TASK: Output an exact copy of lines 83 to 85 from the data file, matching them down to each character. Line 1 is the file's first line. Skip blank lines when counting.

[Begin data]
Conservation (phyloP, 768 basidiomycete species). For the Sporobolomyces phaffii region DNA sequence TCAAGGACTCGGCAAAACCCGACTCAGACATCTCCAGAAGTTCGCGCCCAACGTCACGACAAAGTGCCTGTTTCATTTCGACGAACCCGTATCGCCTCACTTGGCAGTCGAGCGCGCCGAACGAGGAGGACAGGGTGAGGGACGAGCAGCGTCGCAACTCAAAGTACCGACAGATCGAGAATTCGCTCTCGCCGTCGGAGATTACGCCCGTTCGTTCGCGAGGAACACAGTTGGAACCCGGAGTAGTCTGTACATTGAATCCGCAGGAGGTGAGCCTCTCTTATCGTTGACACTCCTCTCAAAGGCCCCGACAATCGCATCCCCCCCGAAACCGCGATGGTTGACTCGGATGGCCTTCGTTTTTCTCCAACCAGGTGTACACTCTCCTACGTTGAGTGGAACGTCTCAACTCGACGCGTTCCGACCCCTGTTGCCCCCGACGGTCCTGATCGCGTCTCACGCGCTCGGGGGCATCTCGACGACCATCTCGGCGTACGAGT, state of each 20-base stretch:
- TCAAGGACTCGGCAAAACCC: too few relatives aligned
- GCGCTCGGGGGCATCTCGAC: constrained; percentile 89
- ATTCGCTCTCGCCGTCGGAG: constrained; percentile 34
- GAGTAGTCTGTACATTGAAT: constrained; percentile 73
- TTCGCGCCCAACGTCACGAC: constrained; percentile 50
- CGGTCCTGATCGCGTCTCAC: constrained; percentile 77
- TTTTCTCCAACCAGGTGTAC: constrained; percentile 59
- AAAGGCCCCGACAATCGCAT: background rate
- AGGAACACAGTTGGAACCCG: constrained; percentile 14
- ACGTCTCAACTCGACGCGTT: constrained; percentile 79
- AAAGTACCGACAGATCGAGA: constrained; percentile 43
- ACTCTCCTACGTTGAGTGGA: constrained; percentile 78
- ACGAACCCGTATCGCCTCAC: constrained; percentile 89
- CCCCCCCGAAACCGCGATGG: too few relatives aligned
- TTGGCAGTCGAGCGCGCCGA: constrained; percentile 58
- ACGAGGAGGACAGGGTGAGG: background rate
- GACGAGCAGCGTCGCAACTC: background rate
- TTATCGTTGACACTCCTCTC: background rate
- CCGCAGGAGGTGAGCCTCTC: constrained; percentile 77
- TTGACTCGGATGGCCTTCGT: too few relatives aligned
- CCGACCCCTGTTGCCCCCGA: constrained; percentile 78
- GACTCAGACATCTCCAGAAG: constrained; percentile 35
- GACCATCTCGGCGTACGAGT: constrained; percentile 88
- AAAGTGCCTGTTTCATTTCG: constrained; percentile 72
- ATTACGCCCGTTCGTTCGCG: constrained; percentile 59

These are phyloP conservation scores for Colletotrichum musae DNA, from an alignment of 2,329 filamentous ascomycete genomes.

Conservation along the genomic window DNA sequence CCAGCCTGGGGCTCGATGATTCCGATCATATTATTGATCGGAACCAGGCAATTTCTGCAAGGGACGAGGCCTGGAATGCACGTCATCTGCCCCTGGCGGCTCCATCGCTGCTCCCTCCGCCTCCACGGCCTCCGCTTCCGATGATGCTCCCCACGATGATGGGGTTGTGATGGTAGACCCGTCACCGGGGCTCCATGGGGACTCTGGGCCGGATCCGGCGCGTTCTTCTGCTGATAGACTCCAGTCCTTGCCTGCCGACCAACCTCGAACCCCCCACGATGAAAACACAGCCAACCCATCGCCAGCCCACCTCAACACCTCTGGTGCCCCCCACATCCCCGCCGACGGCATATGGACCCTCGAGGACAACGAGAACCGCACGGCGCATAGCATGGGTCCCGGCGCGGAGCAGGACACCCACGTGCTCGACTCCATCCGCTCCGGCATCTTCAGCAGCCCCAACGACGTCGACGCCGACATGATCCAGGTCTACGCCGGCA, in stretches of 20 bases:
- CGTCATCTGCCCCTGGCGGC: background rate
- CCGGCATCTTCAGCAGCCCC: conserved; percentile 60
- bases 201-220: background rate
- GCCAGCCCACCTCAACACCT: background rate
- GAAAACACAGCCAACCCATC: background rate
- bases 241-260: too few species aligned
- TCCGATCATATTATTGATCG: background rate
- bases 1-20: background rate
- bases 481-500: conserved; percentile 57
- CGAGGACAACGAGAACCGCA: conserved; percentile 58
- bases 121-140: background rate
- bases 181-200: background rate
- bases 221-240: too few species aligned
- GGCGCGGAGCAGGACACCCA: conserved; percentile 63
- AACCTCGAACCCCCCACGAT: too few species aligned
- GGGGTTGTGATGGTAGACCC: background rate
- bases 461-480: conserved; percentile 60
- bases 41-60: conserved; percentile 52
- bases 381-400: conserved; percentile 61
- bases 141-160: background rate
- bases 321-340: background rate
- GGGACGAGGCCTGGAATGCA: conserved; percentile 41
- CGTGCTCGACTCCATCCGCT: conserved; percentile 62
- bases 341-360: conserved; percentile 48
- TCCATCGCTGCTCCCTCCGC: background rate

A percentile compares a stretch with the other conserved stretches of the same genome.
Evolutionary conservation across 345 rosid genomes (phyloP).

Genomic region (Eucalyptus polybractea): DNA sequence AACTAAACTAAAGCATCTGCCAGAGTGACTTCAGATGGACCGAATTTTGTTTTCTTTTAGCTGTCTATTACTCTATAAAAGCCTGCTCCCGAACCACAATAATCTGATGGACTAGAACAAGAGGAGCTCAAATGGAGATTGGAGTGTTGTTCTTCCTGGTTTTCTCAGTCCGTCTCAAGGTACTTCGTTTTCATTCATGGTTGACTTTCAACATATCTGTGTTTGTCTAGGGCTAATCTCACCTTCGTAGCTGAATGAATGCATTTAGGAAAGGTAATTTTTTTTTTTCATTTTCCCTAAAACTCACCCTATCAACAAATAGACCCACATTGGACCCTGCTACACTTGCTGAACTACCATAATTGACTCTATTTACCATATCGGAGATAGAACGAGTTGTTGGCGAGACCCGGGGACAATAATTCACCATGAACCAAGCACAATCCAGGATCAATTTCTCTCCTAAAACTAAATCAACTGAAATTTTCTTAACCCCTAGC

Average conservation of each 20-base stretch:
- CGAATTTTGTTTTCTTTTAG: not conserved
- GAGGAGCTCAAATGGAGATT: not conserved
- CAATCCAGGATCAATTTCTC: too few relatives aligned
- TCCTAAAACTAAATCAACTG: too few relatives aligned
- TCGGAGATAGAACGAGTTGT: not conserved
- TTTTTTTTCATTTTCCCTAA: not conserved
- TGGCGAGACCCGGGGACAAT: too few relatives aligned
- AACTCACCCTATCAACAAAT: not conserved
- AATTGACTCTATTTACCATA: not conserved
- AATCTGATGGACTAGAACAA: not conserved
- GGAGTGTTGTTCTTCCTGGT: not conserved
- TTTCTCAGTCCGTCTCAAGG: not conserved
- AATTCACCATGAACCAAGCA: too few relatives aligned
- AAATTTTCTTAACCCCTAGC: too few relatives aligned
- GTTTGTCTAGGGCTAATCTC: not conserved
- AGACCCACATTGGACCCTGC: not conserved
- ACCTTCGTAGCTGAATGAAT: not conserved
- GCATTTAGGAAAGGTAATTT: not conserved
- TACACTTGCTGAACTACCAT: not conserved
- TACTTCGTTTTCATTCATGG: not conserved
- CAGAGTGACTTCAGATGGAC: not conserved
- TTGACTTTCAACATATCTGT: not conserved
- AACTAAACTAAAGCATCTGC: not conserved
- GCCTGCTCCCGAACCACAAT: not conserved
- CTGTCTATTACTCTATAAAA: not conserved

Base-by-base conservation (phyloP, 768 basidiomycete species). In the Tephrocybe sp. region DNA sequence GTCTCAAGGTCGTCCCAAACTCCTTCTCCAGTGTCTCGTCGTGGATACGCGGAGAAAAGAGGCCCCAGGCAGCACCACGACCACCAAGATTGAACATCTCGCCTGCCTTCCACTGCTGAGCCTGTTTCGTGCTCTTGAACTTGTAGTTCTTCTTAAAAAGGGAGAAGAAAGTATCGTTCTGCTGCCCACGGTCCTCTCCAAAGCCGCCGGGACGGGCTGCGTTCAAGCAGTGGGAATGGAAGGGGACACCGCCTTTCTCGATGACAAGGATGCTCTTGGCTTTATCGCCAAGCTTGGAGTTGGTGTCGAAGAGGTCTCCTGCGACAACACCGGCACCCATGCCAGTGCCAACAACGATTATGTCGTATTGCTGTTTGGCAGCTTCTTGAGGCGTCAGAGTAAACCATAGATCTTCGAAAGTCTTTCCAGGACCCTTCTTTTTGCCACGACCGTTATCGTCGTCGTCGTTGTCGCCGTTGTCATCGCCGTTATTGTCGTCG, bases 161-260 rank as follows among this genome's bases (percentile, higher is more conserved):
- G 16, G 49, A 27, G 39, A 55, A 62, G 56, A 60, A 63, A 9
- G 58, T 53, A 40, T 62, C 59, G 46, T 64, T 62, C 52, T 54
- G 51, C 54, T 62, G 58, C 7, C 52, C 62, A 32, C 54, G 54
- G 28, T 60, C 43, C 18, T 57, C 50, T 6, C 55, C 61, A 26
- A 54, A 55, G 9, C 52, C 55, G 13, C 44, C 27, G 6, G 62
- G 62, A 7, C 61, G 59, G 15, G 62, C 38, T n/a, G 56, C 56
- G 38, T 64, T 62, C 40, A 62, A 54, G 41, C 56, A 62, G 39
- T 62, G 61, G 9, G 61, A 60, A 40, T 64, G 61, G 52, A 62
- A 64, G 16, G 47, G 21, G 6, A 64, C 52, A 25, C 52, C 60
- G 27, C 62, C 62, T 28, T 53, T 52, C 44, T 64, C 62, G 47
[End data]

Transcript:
Base-by-base conservation (phyloP, 768 basidiomycete species). In the Tephrocybe sp. region DNA sequence GTCTCAAGGTCGTCCCAAACTCCTTCTCCAGTGTCTCGTCGTGGATACGCGGAGAAAAGAGGCCCCAGGCAGCACCACGACCACCAAGATTGAACATCTCGCCTGCCTTCCACTGCTGAGCCTGTTTCGTGCTCTTGAACTTGTAGTTCTTCTTAAAAAGGGAGAAGAAAGTATCGTTCTGCTGCCCACGGTCCTCTCCAAAGCCGCCGGGACGGGCTGCGTTCAAGCAGTGGGAATGGAAGGGGACACCGCCTTTCTCGATGACAAGGATGCTCTTGGCTTTATCGCCAAGCTTGGAGTTGGTGTCGAAGAGGTCTCCTGCGACAACACCGGCACCCATGCCAGTGCCAACAACGATTATGTCGTATTGCTGTTTGGCAGCTTCTTGAGGCGTCAGAGTAAACCATAGATCTTCGAAAGTCTTTCCAGGACCCTTCTTTTTGCCACGACCGTTATCGTCGTCGTCGTTGTCGCCGTTGTCATCGCCGTTATTGTCGTCG, bases 161-260 rank as follows among this genome's bases (percentile, higher is more conserved):
- G 16, G 49, A 27, G 39, A 55, A 62, G 56, A 60, A 63, A 9
- G 58, T 53, A 40, T 62, C 59, G 46, T 64, T 62, C 52, T 54